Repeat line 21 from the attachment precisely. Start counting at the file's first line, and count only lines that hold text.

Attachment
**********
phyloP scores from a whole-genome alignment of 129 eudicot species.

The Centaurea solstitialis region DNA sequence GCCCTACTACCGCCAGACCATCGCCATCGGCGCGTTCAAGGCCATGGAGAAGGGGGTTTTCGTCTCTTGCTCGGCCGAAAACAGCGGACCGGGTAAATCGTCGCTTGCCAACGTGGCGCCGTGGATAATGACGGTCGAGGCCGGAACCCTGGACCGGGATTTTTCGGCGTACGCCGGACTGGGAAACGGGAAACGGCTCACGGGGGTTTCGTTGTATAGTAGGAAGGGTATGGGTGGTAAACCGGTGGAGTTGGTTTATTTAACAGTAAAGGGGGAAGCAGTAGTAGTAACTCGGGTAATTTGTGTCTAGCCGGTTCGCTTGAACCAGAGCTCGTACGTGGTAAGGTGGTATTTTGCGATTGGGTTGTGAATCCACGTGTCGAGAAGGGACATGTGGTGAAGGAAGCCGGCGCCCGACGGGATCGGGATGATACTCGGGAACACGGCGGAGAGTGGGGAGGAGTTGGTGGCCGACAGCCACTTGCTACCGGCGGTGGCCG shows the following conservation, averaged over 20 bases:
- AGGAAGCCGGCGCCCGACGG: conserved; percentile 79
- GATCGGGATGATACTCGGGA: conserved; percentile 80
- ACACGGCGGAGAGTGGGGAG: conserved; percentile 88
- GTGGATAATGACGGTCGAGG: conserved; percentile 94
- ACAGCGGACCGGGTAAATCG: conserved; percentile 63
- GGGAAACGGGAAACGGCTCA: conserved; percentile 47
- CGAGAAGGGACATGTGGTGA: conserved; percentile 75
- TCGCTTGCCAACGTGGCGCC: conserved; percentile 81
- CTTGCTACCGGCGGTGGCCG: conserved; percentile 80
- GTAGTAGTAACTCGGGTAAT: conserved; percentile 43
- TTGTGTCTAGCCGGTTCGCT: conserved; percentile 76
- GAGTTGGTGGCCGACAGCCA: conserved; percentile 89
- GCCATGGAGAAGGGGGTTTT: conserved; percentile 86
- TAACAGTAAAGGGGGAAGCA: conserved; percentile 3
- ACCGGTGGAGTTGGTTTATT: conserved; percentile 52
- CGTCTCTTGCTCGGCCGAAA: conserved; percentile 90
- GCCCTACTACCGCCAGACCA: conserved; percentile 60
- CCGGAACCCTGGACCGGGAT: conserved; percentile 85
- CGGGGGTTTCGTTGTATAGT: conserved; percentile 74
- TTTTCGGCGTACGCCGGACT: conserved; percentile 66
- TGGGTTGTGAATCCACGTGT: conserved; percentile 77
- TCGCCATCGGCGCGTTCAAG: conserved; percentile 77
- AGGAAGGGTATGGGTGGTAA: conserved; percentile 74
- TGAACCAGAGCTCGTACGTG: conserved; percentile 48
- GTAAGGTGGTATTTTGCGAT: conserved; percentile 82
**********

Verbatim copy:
- CGGGGGTTTCGTTGTATAGT: conserved; percentile 74